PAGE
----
|Noticeboard||Beth Din||Archives||Add Event||Subscribe||Privacy||Log in|
In Melbourne Shabbat begins Fri 23 Nov 2018 07:59 PM and ends Sat 24 Nov 2018 09:00 PM
י"ד סיון ה' אלפים תשס"ח
Ambassador Yuval Rotem, Premier of Victoria Mr John Brumby, Leader of the Opposition Mr Ted Bailleu, Members of Parliament, Distinguished guests, Community Leaders, Ladies and Gentlemen.
Tonight we celebrate the 60th anniversary of the declaration of the State of Israel. In the last 60 years the world has witnessed the birth and evolution of a nation from a small and ambitious country to a thriving democracy and economic powerhouse.
When the State of Israel was declared, the odds against it succeeding were immense. Indeed the journey to nationhood was itself riddled with challenges and problems threatening even the declaration of the State.
What the world has witnessed is the development of a people and a nation which, against all the odds, has more than survived, it has achieved in every field of human endeavour, except sadly peace for its citizens.
As Jews living in Melbourne, Australia, we have much to be proud and thankful for. We live in a country which is almost unparalleled in terms of its support and commitment to the State of Israel.
As we all know, Australia, represented by the then External Affairs Minister, Dr Evatt, at United Nations, moved the motion to adopt resolution 181 to partition Palestine into two states, one Jewish and one Arab. In the decades that followed, that support has
continued, most recently demonstrated by the bi-partisan motion of support and congratulations passed by the Federal Parliament and the commitment and principled expression of support given by Premier Brumby on behalf of the State of Victoria to Ambassador Rotem a few weeks ago at the Yom Ha’atzmaut Concert.
It is often said that the more things change, the more they stay the same. This expression can equally be applied to Israel.
There were immense threats against the Jewish people in the mandate of Palestine. There were calls for the whole of the mandate to be declared an Arab state. When partition was achieved and the State of Israel was declared, the neighbouring Arab States rejected Israel and declared war on the young nation. However, Australia stood firm in its support of Israel.
Wind forward 60 years – Israel continues to face significant threats from many of its neighbours and calls for its destruction remain. But Australia remains firmly and honourably committed to the State of Israel.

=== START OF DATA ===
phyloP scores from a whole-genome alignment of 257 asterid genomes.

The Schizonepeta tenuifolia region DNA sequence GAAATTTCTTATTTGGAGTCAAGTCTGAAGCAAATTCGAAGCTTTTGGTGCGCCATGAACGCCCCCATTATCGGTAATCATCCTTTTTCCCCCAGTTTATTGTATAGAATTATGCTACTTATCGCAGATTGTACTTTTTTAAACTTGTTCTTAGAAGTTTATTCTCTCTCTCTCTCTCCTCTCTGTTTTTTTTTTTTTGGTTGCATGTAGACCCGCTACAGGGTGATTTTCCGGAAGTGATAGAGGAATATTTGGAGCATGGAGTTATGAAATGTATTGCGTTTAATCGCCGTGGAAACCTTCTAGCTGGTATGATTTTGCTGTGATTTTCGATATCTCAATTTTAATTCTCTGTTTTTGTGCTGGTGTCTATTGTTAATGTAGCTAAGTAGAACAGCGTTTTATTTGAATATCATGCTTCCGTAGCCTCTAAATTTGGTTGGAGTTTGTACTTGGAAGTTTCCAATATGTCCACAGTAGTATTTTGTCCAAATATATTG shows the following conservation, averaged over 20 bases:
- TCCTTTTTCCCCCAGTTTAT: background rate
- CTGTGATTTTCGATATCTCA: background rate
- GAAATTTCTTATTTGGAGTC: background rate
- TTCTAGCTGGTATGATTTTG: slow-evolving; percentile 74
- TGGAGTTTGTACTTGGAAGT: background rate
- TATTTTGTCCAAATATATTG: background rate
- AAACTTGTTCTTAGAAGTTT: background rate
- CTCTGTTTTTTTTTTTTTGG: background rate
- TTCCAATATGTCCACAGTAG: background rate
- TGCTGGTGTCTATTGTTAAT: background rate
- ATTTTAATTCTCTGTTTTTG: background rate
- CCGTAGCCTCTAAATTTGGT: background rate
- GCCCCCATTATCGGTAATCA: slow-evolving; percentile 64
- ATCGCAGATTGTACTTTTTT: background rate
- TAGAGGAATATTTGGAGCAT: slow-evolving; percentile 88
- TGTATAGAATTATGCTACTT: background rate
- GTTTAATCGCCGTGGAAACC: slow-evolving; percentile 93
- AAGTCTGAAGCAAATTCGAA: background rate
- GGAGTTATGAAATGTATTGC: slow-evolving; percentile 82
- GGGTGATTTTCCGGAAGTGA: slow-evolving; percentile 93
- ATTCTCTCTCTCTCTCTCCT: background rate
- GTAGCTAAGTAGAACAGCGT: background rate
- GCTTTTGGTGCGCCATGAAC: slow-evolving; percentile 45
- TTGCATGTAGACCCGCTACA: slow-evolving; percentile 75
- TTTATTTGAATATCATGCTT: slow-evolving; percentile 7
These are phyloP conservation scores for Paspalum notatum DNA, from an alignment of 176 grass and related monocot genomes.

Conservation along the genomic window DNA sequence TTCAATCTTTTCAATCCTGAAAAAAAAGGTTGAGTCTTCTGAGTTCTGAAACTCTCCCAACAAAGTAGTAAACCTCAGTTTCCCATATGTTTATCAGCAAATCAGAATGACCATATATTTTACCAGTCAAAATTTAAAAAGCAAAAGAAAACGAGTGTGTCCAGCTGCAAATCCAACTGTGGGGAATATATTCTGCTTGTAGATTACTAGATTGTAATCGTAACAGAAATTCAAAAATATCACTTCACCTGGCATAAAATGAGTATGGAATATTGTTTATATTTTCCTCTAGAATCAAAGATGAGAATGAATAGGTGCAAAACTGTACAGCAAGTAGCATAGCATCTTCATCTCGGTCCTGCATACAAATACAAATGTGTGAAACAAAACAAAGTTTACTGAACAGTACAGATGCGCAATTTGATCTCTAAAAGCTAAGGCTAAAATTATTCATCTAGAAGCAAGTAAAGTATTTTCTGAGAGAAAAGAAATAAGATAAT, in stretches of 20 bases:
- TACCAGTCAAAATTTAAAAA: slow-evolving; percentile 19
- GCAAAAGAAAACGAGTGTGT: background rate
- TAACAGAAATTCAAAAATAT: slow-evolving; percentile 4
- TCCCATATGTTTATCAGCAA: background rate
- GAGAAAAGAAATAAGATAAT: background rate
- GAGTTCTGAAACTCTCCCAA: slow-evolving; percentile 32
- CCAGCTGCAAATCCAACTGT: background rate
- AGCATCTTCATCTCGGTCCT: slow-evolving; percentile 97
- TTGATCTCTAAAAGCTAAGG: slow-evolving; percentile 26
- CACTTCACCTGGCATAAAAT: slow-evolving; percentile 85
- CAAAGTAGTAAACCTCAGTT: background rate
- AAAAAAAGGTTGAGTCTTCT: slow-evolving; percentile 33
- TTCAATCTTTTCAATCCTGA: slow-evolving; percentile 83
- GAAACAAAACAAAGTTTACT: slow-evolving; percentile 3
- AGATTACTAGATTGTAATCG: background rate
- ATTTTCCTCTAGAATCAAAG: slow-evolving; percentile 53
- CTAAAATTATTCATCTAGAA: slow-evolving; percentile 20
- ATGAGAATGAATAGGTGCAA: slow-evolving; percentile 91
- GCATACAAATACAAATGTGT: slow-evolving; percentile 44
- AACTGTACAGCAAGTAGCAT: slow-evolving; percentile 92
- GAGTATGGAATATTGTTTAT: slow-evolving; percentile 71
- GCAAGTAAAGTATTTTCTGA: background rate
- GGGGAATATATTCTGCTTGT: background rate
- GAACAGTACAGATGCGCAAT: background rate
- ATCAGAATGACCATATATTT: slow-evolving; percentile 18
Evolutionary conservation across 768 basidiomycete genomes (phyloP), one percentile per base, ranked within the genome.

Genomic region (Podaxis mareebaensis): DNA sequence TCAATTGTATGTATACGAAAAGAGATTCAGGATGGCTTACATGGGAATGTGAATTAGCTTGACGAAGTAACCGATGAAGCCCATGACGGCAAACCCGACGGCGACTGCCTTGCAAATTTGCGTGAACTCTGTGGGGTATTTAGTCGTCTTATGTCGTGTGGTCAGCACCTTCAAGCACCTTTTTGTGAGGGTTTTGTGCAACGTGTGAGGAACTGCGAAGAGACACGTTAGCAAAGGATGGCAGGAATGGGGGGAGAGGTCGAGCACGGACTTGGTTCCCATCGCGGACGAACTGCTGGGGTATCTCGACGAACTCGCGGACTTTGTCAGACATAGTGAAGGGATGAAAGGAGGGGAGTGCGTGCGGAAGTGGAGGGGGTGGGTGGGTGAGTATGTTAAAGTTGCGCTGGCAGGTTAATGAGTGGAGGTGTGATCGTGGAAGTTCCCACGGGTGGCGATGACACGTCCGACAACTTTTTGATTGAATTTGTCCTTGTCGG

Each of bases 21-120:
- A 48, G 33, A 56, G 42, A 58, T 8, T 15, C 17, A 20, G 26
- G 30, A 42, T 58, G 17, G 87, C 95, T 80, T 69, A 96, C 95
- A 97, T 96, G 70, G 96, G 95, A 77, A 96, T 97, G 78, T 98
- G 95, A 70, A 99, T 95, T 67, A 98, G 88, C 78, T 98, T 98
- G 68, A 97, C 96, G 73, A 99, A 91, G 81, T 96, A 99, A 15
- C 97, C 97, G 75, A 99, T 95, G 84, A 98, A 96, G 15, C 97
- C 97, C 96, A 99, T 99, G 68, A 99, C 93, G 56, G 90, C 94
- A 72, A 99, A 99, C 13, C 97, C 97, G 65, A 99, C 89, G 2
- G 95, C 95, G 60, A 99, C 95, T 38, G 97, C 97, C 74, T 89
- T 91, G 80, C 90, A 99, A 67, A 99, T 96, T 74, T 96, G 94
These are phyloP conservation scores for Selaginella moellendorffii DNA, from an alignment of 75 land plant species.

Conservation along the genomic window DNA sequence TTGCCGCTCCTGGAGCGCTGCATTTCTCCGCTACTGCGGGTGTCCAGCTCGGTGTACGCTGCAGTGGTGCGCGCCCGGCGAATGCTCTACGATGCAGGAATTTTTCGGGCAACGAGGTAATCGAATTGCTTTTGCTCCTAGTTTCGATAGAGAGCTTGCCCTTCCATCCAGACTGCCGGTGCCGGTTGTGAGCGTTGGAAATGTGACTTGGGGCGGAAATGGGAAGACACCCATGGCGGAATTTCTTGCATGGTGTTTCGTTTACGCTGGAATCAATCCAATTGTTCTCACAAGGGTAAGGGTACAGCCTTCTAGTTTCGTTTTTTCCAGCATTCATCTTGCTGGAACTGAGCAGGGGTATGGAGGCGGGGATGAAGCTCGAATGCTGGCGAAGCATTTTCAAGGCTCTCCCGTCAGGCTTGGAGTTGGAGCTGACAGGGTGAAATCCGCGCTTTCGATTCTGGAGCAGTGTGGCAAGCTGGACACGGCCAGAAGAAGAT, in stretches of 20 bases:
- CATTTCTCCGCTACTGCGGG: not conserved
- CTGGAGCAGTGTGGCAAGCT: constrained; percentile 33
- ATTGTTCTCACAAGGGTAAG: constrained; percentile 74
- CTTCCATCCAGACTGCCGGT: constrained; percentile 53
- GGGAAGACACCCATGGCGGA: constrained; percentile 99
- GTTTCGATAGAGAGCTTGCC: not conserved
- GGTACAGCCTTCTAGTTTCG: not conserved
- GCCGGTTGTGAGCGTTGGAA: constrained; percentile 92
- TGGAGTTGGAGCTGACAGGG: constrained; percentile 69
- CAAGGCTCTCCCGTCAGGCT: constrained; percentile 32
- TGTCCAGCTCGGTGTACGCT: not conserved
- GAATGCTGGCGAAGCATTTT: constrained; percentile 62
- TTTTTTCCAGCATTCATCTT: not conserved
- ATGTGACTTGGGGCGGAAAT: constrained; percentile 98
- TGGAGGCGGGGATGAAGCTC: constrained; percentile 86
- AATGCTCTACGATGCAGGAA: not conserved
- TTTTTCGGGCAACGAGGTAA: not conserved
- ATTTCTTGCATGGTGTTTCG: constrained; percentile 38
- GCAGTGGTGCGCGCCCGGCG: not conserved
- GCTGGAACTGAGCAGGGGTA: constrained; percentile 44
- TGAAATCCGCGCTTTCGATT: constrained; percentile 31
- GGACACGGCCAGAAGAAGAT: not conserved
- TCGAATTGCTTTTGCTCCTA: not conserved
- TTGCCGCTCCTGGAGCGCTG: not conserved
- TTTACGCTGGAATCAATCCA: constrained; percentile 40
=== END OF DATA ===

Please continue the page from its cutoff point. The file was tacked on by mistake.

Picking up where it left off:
Indeed, when I speak to friends and colleagues overseas they envy the fact that our leaders share our vision for Israel.
Unfortunately we have also witnessed a spill over of anti-Israel and anti-Jewish activities from the events in the Middle East. Both sets of activities are driving anti-Semitic attacks and incidents in Australia to unprecedented heights, reaching the disturbing number of 765 incidents in 2007.
Contributing to this situation is the apparent acceptance of a certain level of anti-Semitic activity because, for example, the incident does not breach the Crimes Act and therefore, there is nothing that can be done about it.
We cannot simply focus on the Crimes Act, we have to look beyond what is merely a crime and consider what is the social environment that we are allowing to develop and what behaviours are we unintentionally encouraging. The thrill of hate grows in its hunger. Today it may be satisfied, by yelling out the car window “You F**ing Jew”, tomorrow it may be satisfied by daubing a Swastika on the wall of a synagogue, the day after that it may require assaulting a Jewish teenager with a baseball bat, but the day after that may require the firing of a gun at a Rabbi. When we reach that point, it is too late!
While this issue particularly affects the Jewish community, it extends beyond it, applying to other minority faith and migrant groups and for that matter, to Australia’s indigenous people. Regrettably, there are circles within our society where to be different is to be a target. And to be a target is to be denied the opportunity of living a complete and fulfilled life.